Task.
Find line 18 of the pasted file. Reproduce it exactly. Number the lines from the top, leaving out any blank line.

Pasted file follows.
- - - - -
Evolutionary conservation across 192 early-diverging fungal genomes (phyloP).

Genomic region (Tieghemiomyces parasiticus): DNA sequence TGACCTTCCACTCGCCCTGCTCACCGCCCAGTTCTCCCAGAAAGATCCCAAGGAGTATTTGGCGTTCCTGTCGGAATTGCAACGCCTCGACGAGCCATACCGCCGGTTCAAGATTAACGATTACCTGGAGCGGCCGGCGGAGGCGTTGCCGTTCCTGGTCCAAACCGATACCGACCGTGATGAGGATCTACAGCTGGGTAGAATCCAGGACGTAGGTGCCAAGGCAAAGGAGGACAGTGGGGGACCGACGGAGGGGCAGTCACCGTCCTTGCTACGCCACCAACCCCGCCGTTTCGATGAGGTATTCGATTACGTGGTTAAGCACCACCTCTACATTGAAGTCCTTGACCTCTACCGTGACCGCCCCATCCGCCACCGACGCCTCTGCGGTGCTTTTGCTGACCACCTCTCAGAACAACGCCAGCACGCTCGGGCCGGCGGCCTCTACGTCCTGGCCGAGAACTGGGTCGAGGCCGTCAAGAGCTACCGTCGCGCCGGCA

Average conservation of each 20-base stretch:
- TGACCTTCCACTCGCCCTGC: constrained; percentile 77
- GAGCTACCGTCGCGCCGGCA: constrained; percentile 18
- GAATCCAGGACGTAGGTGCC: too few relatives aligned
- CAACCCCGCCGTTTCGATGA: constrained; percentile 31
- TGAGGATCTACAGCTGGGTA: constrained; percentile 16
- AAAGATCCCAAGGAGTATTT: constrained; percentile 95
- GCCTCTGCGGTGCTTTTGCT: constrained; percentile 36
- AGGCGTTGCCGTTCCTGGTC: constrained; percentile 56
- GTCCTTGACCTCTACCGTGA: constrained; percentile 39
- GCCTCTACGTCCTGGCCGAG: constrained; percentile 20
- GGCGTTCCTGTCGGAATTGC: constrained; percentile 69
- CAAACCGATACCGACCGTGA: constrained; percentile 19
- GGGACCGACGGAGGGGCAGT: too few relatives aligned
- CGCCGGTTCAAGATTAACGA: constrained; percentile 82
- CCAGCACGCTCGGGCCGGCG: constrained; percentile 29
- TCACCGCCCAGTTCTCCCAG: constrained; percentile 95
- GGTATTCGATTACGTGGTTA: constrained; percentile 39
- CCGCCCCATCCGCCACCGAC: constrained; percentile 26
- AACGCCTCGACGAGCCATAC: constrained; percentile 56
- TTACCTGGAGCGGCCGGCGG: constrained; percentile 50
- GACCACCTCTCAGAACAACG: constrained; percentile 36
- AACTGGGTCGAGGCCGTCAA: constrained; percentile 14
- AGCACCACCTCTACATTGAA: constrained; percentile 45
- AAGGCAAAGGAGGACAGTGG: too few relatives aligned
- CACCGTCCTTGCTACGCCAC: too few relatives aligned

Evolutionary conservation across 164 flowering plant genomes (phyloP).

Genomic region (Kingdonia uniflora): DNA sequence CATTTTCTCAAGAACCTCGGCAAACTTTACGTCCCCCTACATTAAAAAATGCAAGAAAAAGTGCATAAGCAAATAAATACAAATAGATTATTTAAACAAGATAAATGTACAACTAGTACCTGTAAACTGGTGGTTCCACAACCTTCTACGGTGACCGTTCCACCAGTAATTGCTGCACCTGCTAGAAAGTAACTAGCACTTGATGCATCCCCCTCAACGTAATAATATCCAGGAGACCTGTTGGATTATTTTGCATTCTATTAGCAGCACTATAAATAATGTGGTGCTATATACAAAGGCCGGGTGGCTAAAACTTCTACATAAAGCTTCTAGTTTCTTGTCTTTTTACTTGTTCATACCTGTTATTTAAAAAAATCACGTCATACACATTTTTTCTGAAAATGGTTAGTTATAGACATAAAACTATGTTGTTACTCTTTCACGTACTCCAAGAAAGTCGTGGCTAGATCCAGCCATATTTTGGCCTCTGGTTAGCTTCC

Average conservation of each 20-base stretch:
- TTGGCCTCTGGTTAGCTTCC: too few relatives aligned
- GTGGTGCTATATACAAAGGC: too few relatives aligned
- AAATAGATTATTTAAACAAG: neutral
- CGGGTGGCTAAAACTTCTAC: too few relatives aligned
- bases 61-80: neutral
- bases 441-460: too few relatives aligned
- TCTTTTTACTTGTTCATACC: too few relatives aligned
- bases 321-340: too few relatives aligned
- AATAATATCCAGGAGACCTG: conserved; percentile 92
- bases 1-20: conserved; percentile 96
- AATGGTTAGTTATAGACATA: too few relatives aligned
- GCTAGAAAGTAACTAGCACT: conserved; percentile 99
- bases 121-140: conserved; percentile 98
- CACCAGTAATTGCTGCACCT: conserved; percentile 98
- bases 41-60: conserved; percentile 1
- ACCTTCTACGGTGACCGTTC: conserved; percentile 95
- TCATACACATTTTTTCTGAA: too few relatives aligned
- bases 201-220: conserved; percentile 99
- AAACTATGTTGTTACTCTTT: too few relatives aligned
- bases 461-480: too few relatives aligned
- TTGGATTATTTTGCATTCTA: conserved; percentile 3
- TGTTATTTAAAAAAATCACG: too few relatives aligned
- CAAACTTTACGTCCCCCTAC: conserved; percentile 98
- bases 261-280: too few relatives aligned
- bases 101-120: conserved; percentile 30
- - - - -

- CCAGCACGCTCGGGCCGGCG: constrained; percentile 29